Co-NTA Agarose 100
PureCube 100 Co-NTA Agarose
The His tag is the most widely used affinity tag due to its small size, low immunogenicity, and versatility under native or denaturing conditions, as well as in presence of detergents and many other additives. Cube Biotech introduces the novel PureCube 100 Co-NTA Agarose, based on high quality crosslinked agarose with 100 µm mean diameter, providing high flow rates in batch and FPLC applications. Due to the excellent flow properties of PureCube 100 Agarose, combined with the high capacity NTA ligand, high dynamic yield and protein purity can be achieved. Compared to Ni-NTA, Co-NTA shows higher specificity towards polyhistidines; however the affinity is lower (Fig.1). Typically, lower yields of His-tagged proteins with higher purity are obtained when Co-NTA is used. PureCube 100 Co-NTA Agarose is provided as a 50% suspension. To detect His-tagged proteins in Western Blot experiments, Cube Biotech offers the highly specific PentaHis antibody.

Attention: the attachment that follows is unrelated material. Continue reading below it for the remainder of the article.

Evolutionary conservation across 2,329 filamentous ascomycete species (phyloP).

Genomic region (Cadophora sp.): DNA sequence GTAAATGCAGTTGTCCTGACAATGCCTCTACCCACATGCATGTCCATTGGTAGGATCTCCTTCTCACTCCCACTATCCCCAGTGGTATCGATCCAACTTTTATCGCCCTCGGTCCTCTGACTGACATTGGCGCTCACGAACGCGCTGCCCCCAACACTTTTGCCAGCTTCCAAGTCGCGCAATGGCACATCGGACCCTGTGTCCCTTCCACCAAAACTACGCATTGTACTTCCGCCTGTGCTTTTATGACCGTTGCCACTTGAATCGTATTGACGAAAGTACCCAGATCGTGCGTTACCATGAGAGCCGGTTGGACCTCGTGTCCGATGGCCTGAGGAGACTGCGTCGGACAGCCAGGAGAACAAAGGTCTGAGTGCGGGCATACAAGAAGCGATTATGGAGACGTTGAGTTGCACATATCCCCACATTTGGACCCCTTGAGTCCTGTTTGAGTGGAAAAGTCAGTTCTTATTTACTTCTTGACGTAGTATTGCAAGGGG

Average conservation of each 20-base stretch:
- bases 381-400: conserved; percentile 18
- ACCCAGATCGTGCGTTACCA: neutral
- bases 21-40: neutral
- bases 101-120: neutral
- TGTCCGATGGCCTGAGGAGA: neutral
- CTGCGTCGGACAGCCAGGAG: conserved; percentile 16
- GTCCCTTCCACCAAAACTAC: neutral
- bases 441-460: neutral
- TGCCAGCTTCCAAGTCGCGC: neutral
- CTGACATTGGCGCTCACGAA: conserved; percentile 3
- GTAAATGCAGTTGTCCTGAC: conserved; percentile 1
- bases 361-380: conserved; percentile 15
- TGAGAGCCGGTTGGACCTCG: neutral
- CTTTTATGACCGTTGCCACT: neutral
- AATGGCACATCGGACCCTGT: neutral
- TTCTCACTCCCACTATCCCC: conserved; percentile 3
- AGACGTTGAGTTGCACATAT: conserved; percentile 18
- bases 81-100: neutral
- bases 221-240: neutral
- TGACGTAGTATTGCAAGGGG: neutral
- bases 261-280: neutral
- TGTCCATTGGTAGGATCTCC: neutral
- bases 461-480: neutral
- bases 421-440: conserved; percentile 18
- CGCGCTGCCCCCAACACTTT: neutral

For purification of his-tagged proteins from cell culture supernatants or for pull-down experiments, we recommend PureCube Co-NTA MagBeads.
Why PureCube 100 Co-NTA Agarose?
- 100 µm agarose beads for high flow rates in batch and FPLC
- High purity of His-tagged protein
- Excellent recovery even with low concentrated samples
- Stable in 10 mM DTT and 1 mM EDTA. Need to use higher concentrations?
Different metal ions confer different binding affinity and specificity
Loading different metal ions to a resin results in differing affinity and specificity for a his-tagged protein. Generally, cobalt exhibits the higest binding specificity of commonly used IMAC metal ions, leading to relatively low yields but high purity. Copper, at the other end of the spectrum, has a high affinity leading to high yields but unspecific binding. In searching for the optimal resin to purify a protein, it is recommended to explore different metal ions.
Fig. 1: Affinity and specificity of metal ions commonly used for IMAC. Loading an IMAC resin with different metal ions can adjust the affinity and specificity to optimize the purity and yield of a purified protein.